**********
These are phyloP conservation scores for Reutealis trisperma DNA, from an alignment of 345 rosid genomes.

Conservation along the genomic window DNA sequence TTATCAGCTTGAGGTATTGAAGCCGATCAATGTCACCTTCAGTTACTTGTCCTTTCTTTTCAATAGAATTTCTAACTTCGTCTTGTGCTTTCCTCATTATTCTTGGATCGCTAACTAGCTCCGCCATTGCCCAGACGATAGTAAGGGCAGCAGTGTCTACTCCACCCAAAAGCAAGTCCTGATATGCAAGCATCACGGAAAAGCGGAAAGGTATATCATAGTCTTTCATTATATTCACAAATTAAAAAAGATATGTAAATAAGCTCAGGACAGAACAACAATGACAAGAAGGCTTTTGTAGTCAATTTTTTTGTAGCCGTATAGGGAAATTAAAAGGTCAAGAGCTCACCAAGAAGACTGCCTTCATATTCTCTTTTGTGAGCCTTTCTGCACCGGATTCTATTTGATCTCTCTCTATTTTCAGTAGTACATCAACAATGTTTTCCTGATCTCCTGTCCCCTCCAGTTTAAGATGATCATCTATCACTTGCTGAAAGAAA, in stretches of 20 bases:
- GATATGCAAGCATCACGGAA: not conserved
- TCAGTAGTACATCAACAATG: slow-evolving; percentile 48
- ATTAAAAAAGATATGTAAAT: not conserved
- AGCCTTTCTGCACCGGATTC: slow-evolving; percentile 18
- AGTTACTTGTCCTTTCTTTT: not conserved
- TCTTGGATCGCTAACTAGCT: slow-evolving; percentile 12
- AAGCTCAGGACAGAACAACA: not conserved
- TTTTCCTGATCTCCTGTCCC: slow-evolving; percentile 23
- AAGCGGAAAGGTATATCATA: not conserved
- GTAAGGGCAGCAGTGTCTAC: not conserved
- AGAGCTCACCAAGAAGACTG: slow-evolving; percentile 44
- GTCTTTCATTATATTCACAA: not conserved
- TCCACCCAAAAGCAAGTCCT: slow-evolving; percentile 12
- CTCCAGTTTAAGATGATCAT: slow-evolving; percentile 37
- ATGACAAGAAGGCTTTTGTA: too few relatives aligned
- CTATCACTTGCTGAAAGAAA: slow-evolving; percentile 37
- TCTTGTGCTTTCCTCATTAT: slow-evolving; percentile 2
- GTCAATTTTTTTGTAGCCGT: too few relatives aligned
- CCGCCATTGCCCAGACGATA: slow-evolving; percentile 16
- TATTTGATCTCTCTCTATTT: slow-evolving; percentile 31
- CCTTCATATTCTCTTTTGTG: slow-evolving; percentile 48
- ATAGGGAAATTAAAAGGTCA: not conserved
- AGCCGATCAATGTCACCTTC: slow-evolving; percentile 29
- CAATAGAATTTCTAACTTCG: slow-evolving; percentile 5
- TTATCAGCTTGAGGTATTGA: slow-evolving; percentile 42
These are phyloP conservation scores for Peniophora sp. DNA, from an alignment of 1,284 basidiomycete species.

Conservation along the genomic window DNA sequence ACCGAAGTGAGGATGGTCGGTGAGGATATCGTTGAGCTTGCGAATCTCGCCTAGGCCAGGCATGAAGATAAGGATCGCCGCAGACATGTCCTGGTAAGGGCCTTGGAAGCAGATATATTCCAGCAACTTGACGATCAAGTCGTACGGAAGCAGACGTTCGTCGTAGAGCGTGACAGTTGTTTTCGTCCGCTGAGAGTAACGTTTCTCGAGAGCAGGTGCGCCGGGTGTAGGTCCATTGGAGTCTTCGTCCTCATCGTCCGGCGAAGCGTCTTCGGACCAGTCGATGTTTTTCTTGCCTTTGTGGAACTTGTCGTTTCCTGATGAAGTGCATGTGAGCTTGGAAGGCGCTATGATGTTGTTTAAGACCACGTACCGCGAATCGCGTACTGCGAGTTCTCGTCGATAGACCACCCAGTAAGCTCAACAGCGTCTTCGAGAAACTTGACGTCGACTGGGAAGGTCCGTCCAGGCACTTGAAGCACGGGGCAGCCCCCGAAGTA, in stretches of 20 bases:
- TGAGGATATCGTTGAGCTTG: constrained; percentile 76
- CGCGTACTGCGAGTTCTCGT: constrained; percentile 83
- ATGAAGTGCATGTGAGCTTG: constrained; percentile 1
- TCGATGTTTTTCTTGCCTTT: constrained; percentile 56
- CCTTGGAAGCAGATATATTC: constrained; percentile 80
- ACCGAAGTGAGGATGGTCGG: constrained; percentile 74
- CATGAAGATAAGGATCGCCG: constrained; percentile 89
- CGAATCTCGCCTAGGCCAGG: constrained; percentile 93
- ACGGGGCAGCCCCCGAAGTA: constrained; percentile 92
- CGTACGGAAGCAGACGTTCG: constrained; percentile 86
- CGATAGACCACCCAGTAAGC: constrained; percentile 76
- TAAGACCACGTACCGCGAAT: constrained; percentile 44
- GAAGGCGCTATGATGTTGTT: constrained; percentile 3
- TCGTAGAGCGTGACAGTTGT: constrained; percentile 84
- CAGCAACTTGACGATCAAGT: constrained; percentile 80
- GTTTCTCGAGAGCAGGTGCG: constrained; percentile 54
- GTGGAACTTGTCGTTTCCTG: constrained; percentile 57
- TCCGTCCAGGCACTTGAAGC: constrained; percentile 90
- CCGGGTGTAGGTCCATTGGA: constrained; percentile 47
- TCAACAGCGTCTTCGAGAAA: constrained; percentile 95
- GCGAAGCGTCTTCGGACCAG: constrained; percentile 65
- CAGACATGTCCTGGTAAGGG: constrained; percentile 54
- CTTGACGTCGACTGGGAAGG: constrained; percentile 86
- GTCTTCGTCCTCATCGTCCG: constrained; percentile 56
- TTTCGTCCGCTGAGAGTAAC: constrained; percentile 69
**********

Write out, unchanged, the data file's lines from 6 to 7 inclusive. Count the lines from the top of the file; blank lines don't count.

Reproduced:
- AGCCTTTCTGCACCGGATTC: slow-evolving; percentile 18
- AGTTACTTGTCCTTTCTTTT: not conserved